Last year Minus wrote our biggest royalty cheques ever because of digital sales. If people can buy stuff digitally at a good price they generally will. People don’t want to rip other people off as long as they don’t feel they’re getting ripped off themselves. To do this properly you need to be able to track what’s happening with a record and bring people into an on-demand service. Why own 100 records when you can have anything you want, whenever you want? There’s a company called Sound Cloud looking at sharing music on a global scale. But you could take things even further. Right now an MP3’s tags can tell you basic information about a track like its name or artist. But what if you could encode more than that? You could break each track down into its individual loops and elements, and each of these elements and loops would be encoded with information about what influenced them or who made them. Then you could start to build a way of tracing how a track came to be. It would work like a genetic code so that in ten years’ time you could trace a track’s family tree, looking at where it came from and the software or machines that created it.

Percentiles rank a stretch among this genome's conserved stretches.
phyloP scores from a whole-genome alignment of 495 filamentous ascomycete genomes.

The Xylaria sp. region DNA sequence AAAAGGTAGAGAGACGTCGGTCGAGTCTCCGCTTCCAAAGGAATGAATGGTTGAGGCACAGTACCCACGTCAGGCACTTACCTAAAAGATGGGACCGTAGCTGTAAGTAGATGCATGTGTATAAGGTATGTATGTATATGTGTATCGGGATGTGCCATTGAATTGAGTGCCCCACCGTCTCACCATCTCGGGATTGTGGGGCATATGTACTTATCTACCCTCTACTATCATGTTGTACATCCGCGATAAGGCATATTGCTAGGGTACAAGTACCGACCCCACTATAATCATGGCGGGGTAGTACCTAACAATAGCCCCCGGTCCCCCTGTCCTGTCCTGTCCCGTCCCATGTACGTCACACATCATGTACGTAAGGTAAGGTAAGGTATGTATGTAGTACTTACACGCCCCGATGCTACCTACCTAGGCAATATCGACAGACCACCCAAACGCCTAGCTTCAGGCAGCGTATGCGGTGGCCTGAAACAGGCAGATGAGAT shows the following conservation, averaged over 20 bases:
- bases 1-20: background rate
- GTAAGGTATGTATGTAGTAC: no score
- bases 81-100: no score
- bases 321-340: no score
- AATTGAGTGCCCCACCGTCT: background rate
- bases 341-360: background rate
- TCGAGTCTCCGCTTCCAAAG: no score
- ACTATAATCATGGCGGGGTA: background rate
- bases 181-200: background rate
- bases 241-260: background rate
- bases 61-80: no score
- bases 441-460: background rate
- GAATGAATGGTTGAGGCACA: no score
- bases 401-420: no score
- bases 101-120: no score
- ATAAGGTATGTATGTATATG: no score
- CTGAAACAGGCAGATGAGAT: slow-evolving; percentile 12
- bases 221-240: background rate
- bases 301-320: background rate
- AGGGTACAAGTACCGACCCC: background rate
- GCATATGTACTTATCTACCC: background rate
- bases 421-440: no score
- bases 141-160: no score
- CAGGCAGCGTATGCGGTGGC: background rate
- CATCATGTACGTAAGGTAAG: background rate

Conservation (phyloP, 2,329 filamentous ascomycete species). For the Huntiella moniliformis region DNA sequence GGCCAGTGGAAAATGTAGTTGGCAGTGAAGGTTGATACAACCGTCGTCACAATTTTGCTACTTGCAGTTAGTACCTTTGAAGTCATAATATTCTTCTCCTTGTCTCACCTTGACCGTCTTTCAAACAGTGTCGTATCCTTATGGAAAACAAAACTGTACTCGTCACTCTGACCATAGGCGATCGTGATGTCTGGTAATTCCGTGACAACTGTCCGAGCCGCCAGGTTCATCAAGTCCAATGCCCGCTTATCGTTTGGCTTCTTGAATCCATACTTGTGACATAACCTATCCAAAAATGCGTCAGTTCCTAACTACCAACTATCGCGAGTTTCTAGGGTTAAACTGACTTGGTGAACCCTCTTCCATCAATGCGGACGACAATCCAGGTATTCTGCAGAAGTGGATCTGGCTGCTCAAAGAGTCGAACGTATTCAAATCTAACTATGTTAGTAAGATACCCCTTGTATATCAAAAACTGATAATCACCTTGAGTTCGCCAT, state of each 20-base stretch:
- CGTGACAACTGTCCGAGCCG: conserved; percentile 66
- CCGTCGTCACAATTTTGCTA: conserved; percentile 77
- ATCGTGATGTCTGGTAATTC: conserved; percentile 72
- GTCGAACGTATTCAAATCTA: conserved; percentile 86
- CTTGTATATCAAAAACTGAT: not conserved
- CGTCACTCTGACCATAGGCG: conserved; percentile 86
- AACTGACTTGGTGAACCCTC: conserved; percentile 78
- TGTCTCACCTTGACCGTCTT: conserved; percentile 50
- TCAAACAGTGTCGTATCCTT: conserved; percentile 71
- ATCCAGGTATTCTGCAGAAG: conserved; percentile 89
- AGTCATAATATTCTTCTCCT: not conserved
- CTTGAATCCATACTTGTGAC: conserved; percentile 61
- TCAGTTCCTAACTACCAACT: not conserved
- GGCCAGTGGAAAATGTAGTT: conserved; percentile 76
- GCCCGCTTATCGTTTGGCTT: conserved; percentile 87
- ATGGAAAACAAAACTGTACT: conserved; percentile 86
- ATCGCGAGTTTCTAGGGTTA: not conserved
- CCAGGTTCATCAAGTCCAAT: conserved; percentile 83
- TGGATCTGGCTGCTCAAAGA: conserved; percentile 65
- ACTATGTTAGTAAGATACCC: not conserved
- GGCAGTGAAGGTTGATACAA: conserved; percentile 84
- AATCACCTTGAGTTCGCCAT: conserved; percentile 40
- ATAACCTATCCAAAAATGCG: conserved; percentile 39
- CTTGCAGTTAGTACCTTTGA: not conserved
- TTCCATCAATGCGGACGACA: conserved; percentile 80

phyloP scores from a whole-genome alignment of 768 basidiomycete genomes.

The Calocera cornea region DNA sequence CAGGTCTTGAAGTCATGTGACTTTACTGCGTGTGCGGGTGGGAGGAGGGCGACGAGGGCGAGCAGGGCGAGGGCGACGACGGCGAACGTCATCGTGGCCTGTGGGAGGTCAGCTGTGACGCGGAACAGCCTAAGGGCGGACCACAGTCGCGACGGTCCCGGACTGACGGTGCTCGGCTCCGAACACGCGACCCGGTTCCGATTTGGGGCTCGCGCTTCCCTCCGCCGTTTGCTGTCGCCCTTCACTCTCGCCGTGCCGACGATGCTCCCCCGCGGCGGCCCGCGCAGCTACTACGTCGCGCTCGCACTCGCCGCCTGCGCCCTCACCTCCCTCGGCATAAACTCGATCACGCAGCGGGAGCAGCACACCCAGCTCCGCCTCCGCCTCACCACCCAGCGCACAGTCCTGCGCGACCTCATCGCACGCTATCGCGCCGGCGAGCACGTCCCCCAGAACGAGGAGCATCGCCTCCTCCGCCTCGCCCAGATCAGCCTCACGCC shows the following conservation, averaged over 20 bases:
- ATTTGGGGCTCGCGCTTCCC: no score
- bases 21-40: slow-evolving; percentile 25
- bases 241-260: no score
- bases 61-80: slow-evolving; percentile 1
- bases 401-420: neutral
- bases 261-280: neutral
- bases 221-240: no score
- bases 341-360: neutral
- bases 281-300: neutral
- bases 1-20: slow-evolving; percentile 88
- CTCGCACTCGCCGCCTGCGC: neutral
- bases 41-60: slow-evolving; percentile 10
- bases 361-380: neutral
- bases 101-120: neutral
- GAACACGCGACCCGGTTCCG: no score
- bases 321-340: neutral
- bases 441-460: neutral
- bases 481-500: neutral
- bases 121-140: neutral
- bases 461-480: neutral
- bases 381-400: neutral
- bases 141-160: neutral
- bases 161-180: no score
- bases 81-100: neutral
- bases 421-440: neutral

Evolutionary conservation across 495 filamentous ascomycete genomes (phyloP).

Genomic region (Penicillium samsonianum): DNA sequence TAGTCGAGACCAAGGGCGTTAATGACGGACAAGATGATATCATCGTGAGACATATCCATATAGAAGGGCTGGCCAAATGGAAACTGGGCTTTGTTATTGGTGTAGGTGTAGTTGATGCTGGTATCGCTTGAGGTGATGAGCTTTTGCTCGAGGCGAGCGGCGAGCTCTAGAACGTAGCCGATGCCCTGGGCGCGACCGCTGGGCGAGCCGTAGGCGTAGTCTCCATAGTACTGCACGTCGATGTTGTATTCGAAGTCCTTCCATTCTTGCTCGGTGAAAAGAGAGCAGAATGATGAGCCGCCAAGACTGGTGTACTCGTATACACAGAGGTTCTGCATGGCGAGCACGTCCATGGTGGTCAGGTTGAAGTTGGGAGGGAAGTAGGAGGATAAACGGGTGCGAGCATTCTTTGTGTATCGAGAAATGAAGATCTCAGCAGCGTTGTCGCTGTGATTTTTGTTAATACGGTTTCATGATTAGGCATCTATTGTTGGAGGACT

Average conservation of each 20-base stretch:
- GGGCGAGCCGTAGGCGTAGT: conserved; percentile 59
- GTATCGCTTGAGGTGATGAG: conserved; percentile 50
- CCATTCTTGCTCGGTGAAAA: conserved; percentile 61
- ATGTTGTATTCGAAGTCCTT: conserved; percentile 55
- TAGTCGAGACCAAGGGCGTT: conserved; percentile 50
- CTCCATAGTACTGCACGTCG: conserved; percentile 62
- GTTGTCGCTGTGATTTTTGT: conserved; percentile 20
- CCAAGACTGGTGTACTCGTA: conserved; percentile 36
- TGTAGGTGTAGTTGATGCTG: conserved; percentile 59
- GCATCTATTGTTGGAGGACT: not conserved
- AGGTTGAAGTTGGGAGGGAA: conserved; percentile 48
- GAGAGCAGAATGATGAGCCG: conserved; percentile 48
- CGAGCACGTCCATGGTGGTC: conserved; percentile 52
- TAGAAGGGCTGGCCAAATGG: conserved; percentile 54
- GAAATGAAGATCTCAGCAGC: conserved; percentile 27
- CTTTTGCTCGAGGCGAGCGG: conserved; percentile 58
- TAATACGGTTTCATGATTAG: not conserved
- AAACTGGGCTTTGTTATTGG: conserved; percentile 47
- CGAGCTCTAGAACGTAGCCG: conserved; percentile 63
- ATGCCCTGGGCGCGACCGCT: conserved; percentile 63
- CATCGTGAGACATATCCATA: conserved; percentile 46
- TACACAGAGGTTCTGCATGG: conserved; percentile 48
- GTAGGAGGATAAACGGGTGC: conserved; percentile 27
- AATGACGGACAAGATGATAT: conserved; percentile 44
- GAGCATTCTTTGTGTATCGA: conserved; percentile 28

So are you saying we should get rid of ownership of music?
I’d like to get to a place where I don’t even have to carry a computer or a mechanical storage device for music. I don’t care if I have some physical object that contains these non physical assets, I’d like all my music stored somewhere and to be able bring that list down whenever I need it. So imagine if you had this cloud where all these songs were stored and encoded and you could pluck them down in real time during a performance? But what if you want to get deeper and you want to have just the high hats from a track and map them over the sound from another song playing. This kind of interactivity is where I want to get to. Getting down to the molecular level of songs. That would be amazing.